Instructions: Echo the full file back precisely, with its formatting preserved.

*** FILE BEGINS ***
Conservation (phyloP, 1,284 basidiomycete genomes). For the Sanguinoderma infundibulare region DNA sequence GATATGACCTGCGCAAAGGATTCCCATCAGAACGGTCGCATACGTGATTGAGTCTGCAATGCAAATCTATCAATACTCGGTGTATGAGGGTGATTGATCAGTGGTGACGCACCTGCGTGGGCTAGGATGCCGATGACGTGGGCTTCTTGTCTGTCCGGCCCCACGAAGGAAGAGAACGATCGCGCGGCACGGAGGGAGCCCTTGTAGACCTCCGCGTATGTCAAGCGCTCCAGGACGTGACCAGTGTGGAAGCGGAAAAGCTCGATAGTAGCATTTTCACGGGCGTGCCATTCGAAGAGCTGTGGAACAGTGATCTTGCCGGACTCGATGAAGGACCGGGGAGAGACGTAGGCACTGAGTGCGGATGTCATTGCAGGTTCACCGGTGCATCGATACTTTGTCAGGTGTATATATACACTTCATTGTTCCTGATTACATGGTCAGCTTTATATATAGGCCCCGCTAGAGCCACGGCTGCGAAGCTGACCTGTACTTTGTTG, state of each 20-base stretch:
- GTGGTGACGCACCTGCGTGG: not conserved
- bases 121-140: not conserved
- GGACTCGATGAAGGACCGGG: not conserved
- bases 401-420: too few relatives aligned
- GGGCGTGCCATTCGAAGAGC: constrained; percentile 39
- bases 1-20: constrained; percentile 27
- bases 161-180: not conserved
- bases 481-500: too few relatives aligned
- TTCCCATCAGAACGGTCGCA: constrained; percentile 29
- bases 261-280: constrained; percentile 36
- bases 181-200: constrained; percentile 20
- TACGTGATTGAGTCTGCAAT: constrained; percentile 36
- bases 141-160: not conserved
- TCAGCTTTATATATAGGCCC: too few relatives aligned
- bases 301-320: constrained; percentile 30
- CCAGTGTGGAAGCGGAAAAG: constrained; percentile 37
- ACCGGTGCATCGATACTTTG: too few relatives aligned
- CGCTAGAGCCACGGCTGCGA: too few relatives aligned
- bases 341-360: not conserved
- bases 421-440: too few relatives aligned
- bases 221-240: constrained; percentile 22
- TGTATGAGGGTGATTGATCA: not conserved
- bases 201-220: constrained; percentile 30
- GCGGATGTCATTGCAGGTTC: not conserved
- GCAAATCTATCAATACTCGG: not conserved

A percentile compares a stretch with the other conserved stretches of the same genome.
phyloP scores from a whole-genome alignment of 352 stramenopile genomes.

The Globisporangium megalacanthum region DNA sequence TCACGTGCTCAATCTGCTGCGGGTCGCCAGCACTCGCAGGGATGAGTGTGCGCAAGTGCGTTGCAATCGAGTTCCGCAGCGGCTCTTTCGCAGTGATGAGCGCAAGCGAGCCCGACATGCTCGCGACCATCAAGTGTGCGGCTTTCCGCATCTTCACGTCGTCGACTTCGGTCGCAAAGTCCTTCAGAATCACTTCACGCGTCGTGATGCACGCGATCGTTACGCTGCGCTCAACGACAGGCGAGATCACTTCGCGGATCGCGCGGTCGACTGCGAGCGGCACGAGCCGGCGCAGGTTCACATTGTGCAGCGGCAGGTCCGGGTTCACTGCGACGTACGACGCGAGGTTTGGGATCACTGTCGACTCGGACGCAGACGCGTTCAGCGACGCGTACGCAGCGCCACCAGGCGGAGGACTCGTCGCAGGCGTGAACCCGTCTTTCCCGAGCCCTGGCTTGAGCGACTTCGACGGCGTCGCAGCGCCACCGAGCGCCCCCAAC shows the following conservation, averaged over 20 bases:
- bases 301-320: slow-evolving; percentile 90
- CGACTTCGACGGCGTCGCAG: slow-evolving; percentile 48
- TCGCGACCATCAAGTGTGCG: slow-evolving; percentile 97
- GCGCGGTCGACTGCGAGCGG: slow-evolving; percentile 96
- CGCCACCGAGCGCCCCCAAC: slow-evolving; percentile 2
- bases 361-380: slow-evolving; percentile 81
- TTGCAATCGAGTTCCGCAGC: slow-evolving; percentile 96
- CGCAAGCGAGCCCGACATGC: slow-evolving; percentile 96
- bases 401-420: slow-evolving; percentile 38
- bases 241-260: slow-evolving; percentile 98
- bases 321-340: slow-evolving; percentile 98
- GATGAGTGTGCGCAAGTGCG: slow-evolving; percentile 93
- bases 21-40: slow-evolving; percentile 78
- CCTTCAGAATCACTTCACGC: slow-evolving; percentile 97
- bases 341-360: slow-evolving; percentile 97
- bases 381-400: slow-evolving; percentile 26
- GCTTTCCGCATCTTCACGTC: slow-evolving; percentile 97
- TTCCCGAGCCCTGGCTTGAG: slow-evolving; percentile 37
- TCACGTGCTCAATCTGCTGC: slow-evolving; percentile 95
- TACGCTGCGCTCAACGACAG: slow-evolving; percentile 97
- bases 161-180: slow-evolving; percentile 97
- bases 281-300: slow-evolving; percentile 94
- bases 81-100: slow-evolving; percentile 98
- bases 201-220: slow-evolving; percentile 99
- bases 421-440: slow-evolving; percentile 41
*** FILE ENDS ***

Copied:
Conservation (phyloP, 1,284 basidiomycete genomes). For the Sanguinoderma infundibulare region DNA sequence GATATGACCTGCGCAAAGGATTCCCATCAGAACGGTCGCATACGTGATTGAGTCTGCAATGCAAATCTATCAATACTCGGTGTATGAGGGTGATTGATCAGTGGTGACGCACCTGCGTGGGCTAGGATGCCGATGACGTGGGCTTCTTGTCTGTCCGGCCCCACGAAGGAAGAGAACGATCGCGCGGCACGGAGGGAGCCCTTGTAGACCTCCGCGTATGTCAAGCGCTCCAGGACGTGACCAGTGTGGAAGCGGAAAAGCTCGATAGTAGCATTTTCACGGGCGTGCCATTCGAAGAGCTGTGGAACAGTGATCTTGCCGGACTCGATGAAGGACCGGGGAGAGACGTAGGCACTGAGTGCGGATGTCATTGCAGGTTCACCGGTGCATCGATACTTTGTCAGGTGTATATATACACTTCATTGTTCCTGATTACATGGTCAGCTTTATATATAGGCCCCGCTAGAGCCACGGCTGCGAAGCTGACCTGTACTTTGTTG, state of each 20-base stretch:
- GTGGTGACGCACCTGCGTGG: not conserved
- bases 121-140: not conserved
- GGACTCGATGAAGGACCGGG: not conserved
- bases 401-420: too few relatives aligned
- GGGCGTGCCATTCGAAGAGC: constrained; percentile 39
- bases 1-20: constrained; percentile 27
- bases 161-180: not conserved
- bases 481-500: too few relatives aligned
- TTCCCATCAGAACGGTCGCA: constrained; percentile 29
- bases 261-280: constrained; percentile 36
- bases 181-200: constrained; percentile 20
- TACGTGATTGAGTCTGCAAT: constrained; percentile 36
- bases 141-160: not conserved
- TCAGCTTTATATATAGGCCC: too few relatives aligned
- bases 301-320: constrained; percentile 30
- CCAGTGTGGAAGCGGAAAAG: constrained; percentile 37
- ACCGGTGCATCGATACTTTG: too few relatives aligned
- CGCTAGAGCCACGGCTGCGA: too few relatives aligned
- bases 341-360: not conserved
- bases 421-440: too few relatives aligned
- bases 221-240: constrained; percentile 22
- TGTATGAGGGTGATTGATCA: not conserved
- bases 201-220: constrained; percentile 30
- GCGGATGTCATTGCAGGTTC: not conserved
- GCAAATCTATCAATACTCGG: not conserved

A percentile compares a stretch with the other conserved stretches of the same genome.
phyloP scores from a whole-genome alignment of 352 stramenopile genomes.

The Globisporangium megalacanthum region DNA sequence TCACGTGCTCAATCTGCTGCGGGTCGCCAGCACTCGCAGGGATGAGTGTGCGCAAGTGCGTTGCAATCGAGTTCCGCAGCGGCTCTTTCGCAGTGATGAGCGCAAGCGAGCCCGACATGCTCGCGACCATCAAGTGTGCGGCTTTCCGCATCTTCACGTCGTCGACTTCGGTCGCAAAGTCCTTCAGAATCACTTCACGCGTCGTGATGCACGCGATCGTTACGCTGCGCTCAACGACAGGCGAGATCACTTCGCGGATCGCGCGGTCGACTGCGAGCGGCACGAGCCGGCGCAGGTTCACATTGTGCAGCGGCAGGTCCGGGTTCACTGCGACGTACGACGCGAGGTTTGGGATCACTGTCGACTCGGACGCAGACGCGTTCAGCGACGCGTACGCAGCGCCACCAGGCGGAGGACTCGTCGCAGGCGTGAACCCGTCTTTCCCGAGCCCTGGCTTGAGCGACTTCGACGGCGTCGCAGCGCCACCGAGCGCCCCCAAC shows the following conservation, averaged over 20 bases:
- bases 301-320: slow-evolving; percentile 90
- CGACTTCGACGGCGTCGCAG: slow-evolving; percentile 48
- TCGCGACCATCAAGTGTGCG: slow-evolving; percentile 97
- GCGCGGTCGACTGCGAGCGG: slow-evolving; percentile 96
- CGCCACCGAGCGCCCCCAAC: slow-evolving; percentile 2
- bases 361-380: slow-evolving; percentile 81
- TTGCAATCGAGTTCCGCAGC: slow-evolving; percentile 96
- CGCAAGCGAGCCCGACATGC: slow-evolving; percentile 96
- bases 401-420: slow-evolving; percentile 38
- bases 241-260: slow-evolving; percentile 98
- bases 321-340: slow-evolving; percentile 98
- GATGAGTGTGCGCAAGTGCG: slow-evolving; percentile 93
- bases 21-40: slow-evolving; percentile 78
- CCTTCAGAATCACTTCACGC: slow-evolving; percentile 97
- bases 341-360: slow-evolving; percentile 97
- bases 381-400: slow-evolving; percentile 26
- GCTTTCCGCATCTTCACGTC: slow-evolving; percentile 97
- TTCCCGAGCCCTGGCTTGAG: slow-evolving; percentile 37
- TCACGTGCTCAATCTGCTGC: slow-evolving; percentile 95
- TACGCTGCGCTCAACGACAG: slow-evolving; percentile 97
- bases 161-180: slow-evolving; percentile 97
- bases 281-300: slow-evolving; percentile 94
- bases 81-100: slow-evolving; percentile 98
- bases 201-220: slow-evolving; percentile 99
- bases 421-440: slow-evolving; percentile 41